My dorm walls were covered with black and white post cards of the usual college writer heroes: Kerouac brutally sad and smoking by a rail yard, Bukowski drunk and weary-eyed in an old flannel shirt, Allen Ginsberg awkward in clothes too big for him, and Flannery O’Connor with bobbed hair. I looked at those pictures every night and felt like I was one of their tribe. I was too young and sure of myself to realize that I’d only adopted their worldview and attitudes, vices and character. I hadn’t done any writing outside of my classes because actual writing was harder than being known as a writer. I was in love with the romantic idea, and not with the work.

As an undergrad my free time was spent in a coffee shop with other writers who never wrote, and we passed our time talking about all the things we were going to do. We were a satisfied self-appreciation society, and all on the verge of great work. Nothing holds more promise than a blank page, but promise is useless.

After I graduated I was blessed to get accepted into a MFA program based on the only real story I’d written in those years. It wasn’t until I got into that program that I found out that talent is another romantic idea, and even if it exists it won’t save you. I also learned the paradox of living as a writer; that you can be live as one without writing.

Here’s the thing. You can tell people you’re a writer and they’ll believe you. You can say you’re working on something, and they’ll play along. They might even refer to you as a writer which is sweet, but also completely meaningless. Writers don’t matter. Only the work does.

There’s a Chinese saying which states, “One must eat bitter to taste sweet,” and that sums up the life of a true writer. If you’re not into eastern philosophy the same sentiment was echoed by the southern author Larry Brown who said, “If you’re willing to hurt enough, you can have it.”

I didn’t “eat bitter,” or “hurt enough” while I wrote two books and read dozens more during my MFA program. Instead I built up scar tissue during all those long fights to rearrange the alphabet until I said something that was true, if only to me. Two and a half years later I graduated with a diploma, but it didn’t mean anything either. Diplomas don’t make you a writer. It’s not something you are, it’s something you do. The reward is in the work. All the rest is performance.

And the work never gets easier. That thing you hope most for, once you have it, will feel empty. Another thing will appear, impossibly far off in the future, and you’ll burn for it until you work and hurt enough to get it. Or else you’ll quit. You have the choice, and if you can quit you should because if you can quit it’s not for you. There are countless people waiting out there for your place who are willing to take the beating.

The world is filled with fake writers just as it’s filled with all other manner of dreamers. These people who are full of promise will post inspirational writing quotes, talk about what they want to do, and tell you about all the things that keep them from the work. Those people are lost until they realize that being a writer is useless; that only the words have value.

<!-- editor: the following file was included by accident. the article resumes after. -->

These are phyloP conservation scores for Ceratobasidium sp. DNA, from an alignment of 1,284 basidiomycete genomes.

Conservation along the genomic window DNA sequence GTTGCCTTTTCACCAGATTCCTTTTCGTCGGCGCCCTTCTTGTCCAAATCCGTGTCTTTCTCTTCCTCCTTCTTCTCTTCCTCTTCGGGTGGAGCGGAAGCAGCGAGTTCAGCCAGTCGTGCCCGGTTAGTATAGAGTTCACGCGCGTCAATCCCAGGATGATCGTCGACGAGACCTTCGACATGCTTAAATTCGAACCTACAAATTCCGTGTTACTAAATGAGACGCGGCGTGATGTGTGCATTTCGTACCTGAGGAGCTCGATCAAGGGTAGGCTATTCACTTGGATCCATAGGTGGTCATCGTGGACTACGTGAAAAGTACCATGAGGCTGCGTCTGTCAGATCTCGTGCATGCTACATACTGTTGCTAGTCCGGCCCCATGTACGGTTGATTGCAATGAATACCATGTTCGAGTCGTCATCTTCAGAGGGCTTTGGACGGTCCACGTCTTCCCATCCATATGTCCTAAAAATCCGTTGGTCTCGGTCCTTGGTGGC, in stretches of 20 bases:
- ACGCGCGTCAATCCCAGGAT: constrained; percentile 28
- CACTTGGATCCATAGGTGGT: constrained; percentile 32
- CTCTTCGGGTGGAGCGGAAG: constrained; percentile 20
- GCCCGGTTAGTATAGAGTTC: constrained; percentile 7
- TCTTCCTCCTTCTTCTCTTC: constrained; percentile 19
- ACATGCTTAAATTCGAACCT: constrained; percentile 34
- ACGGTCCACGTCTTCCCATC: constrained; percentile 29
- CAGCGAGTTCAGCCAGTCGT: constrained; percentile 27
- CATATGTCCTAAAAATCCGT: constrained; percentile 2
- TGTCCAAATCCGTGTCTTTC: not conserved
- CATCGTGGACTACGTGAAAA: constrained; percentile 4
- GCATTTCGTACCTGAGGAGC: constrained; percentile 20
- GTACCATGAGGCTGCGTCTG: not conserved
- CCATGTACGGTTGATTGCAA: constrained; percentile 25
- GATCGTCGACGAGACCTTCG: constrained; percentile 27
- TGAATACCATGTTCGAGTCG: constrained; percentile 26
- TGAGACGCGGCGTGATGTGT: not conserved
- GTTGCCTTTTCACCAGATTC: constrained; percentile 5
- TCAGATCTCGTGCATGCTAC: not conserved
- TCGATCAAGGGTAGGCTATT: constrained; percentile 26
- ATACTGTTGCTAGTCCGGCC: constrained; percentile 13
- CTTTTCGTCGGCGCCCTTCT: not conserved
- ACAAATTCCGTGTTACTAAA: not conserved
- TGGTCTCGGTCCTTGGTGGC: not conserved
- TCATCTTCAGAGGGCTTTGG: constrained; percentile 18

Build your scar tissue. Forget yourself. Stay in the fight until there’s blood on the floor and know you’re always just beginning. And also know that if you give up, no one will care or mourn all your wasted promise.

If you have a friend who is still pretending, who hasn’t learned to eat bitter but wants to be treated as a writer, let them. Be polite. You who have been wounded, who’ve been restless and broken by hope, know should appreciate more than anyone how much nicer it is to live that safe, romantic dream.

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Michael Wayne Hampton is the author of three books, and his work has appeared in numerous publications such as The Southeast Review, Atticus Review, and McSweeney’s. His latest collection Romance for Delinquents is available for pre-order through his website or by visiting foxheadbooks.com. He can be reached at his website michaelwaynehampton.com.

How To

How To Make A Life

September 20, 2011

How to Make a Life

 


First:

Take everything you’ve ever learned and everything

You’ve yet to discover and place it in a box labeled Thank You.

Second:

Take a picture of your face and remember

That in many years time you will be amazed at how gorgeous you were.

Be amazed now.

Third:

Find someplace to live.

Make sure it has the ability to let light fall

Across the room in such a way that every so often,

You’ll stop and mouth the words “Ah, sunlight.”

Before you finish dusting the books.

Don’t let the books get dusty.

 

Fourth:

Fall in love.

Touch. More than you think.

Have a child if you want one.

If you don’t, don’t.

Let your child out into the world

Discovering for themselves just how magical

It is. Or it isn’t.

It’s theirs to decide.

 

Fifth:

Get a job.

Remember this job is not who you are.

Sixth:

Do yoga.

Let your body discover what it’s like to move

without your brain holding it’s hand.

Tell your brain to take a hike.

Let your body believe fully in it’s own powers.

Let every person you’ve stored inside your muscles out every so often,

to breathe.

Lastly:

Do things that make you feel good.

Let your joy be contagious and spread through

Your home, your job, your children.

Let it spread through the world

Like a virus so that when you forget it,

Every so often, you’ll catch it from someone else.

~~Jen Pastiloff, after a particularly focused Annie Carpenter class on Sep 20, 2011

Balinese healing waters Nov 2012 during my retreat